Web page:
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Religious kibbutz blocks visitors' access on Shabbat

Kibbutz Hanatziv prevents visitors from accessing spring located within its bounds due to observance of Shabbat, claim 'secular visitors violate weekend atmosphere'

Visitors wishing to splash in the cool waters of the spring located in the religious Kibbutz of Ein Hanatziv were disappointed to find the site closed for visitors on Saturday. The reason: Swimming in the spring desecrates the Shabbat.


Ran Rosenberg, who planned to spend the day in the spring with his friends, told Ynet that the spring is located within the limits of the kibbutz and the only way to access it is through the kibbutz' main entrance. However, when they arrived at the gate, they were greeted by a sign saying that there was no entry to the spring. "When we asked the guard, he said there is no swimming on Shabbat," said Rosenberg, adding that when he asked whether the spring belonged to the kibbutz, the Guard said it didn't.


Rosenberg noted that the kibbutz' head of security arrived at the entrance and told him that even though the spring does not belong to the kibbutz, "it is behind the gate, and they do not intend to open it for anyone, seeing that the kibbutz observes the Shabbat."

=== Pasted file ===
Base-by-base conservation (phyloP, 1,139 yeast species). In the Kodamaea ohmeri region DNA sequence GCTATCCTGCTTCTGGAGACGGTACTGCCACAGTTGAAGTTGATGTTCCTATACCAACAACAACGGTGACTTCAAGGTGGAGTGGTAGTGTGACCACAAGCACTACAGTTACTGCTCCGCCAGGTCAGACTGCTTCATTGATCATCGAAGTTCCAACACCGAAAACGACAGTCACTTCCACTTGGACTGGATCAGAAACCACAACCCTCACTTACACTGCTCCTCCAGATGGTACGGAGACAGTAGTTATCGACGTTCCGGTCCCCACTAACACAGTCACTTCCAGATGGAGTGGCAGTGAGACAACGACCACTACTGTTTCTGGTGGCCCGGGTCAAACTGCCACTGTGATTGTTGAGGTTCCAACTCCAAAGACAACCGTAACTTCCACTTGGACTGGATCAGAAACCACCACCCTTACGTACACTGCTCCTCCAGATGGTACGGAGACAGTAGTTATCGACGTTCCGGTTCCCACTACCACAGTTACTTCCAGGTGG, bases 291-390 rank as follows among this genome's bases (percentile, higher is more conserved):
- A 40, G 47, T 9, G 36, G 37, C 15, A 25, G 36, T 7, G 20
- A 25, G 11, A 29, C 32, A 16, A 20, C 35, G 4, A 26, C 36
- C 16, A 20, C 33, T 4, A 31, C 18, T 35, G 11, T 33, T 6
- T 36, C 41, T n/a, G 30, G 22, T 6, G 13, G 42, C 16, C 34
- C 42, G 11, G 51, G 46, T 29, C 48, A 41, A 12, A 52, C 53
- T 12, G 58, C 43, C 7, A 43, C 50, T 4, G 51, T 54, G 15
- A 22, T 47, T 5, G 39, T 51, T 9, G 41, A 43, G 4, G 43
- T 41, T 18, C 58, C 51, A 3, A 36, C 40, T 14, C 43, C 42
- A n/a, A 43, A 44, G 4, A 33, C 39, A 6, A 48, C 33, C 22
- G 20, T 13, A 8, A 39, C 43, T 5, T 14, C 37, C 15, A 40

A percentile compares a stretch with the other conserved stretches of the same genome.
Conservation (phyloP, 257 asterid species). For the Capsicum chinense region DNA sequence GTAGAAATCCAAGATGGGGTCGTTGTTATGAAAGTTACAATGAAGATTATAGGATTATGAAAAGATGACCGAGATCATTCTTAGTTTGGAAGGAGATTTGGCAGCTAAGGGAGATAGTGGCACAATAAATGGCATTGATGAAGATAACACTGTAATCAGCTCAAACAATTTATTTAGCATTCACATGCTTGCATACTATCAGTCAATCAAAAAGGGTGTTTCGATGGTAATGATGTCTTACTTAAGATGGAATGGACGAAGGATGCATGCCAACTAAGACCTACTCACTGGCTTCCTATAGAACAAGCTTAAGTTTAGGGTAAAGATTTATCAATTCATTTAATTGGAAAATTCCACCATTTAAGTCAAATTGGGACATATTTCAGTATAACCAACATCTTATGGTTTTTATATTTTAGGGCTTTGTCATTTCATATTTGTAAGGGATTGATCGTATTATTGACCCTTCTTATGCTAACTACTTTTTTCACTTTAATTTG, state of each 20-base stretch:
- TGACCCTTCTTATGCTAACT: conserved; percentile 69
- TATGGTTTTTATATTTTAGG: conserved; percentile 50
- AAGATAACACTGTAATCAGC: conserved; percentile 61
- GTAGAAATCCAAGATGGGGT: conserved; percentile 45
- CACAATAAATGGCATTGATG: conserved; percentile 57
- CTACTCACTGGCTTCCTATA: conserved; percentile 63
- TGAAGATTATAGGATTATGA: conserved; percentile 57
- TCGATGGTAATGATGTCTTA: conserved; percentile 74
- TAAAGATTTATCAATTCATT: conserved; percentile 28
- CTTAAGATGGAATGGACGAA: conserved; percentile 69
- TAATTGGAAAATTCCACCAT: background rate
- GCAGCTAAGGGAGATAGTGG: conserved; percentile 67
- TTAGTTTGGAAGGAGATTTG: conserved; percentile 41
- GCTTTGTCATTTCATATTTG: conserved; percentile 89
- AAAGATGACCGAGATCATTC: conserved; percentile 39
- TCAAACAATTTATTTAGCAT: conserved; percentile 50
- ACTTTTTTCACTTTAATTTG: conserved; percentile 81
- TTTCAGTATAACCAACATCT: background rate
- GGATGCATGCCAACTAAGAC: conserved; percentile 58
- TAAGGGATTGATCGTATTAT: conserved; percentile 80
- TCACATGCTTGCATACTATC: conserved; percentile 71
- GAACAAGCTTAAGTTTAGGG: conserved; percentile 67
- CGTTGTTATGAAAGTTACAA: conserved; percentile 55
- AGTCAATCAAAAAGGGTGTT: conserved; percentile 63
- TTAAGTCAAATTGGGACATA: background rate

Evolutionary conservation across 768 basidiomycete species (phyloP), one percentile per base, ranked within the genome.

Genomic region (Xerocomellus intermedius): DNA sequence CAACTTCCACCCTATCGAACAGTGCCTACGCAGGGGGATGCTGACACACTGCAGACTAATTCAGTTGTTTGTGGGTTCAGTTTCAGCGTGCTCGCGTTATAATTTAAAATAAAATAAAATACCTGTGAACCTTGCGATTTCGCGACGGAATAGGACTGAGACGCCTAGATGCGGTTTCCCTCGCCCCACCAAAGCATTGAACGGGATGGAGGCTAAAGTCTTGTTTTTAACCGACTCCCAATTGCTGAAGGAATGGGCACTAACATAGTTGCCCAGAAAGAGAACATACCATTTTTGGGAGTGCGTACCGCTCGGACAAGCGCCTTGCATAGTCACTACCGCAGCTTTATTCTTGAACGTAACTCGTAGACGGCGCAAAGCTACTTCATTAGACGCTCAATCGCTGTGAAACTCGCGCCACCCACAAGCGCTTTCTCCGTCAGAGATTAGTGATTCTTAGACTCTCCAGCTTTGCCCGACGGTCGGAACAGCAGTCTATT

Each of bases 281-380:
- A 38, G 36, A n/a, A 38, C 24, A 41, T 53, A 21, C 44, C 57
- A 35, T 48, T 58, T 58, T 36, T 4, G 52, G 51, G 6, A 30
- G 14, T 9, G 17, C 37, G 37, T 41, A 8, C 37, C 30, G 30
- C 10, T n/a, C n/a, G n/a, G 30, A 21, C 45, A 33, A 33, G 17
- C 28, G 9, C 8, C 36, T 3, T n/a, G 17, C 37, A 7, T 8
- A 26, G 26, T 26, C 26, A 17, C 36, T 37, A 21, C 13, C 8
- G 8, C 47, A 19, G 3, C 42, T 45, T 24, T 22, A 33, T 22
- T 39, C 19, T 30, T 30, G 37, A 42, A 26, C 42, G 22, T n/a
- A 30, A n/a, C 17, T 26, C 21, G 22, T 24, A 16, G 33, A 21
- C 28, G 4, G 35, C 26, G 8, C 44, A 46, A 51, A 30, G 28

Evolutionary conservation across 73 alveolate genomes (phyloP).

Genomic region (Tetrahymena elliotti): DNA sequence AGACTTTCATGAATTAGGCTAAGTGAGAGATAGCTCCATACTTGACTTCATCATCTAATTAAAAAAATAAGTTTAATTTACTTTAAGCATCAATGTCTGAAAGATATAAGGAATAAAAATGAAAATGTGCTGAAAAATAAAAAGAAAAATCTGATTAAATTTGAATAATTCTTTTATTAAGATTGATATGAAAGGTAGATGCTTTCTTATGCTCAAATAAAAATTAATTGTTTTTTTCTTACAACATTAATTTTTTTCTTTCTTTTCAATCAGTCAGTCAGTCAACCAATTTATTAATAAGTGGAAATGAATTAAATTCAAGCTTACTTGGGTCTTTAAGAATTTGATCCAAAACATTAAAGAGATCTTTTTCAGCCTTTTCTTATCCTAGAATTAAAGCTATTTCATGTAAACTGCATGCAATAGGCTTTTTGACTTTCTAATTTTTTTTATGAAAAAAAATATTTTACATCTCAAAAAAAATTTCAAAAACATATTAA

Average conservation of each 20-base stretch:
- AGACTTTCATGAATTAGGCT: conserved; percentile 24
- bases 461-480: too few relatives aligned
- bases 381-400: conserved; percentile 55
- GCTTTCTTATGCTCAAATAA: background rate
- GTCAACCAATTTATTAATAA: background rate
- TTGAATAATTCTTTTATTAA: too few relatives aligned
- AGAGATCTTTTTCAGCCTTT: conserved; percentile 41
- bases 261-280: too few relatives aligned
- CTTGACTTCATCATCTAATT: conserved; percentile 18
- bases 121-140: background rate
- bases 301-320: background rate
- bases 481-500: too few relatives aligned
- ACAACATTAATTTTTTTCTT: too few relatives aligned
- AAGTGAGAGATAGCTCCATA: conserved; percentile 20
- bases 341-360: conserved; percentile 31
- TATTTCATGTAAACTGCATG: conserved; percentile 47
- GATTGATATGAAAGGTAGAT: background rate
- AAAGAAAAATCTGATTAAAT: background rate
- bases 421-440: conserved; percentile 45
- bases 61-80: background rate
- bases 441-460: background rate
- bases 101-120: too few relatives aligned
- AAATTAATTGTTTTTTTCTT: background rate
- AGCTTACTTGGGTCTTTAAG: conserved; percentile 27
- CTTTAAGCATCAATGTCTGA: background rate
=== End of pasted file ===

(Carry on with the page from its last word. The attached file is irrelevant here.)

When Rosenberg offered to leave the car outside the gate and walk to the spring, the security officer replied that "the mere fact you are swimming in the water desecrates the Shabbat."


Rosenberg and his friends turned to the police, but eventually had to give up their quest to reach the spring. "It is inconceivable that religion is taking over nature, which belongs to me, you and the entire people of Israel," Rosenberg lamented.


Ein Hanatziv is not the only place visitors have been facing difficulty accessing on Shabbat. Roadblocks set up last year have blocked access to other popular sites in the area, including Nahal Hakibutzim and Ein Muda.


The police stated in response that there is no prevention from entering the Ein Hanatziv spring by foot on Saturdays, and that other kibbutzim in the area allow visitors to park their cars outside and walk to the springs.


Kibbutz Ein Hanatziv stated in response: "The spring is located within the limits of the kibbutz and it is impossible to access it without entering the residential area. Ein Hanatziv is a religious kibbutz and its members are afforded certain rights such as preserving the Shabbat atmosphere. The secular public that visits the kibbutz on Shabbat, even by foot, violates this atmosphere and disturbes the residents."


Ahiya Raved contributed to this report




פרסום ראשון: 06.14.12, 07:23
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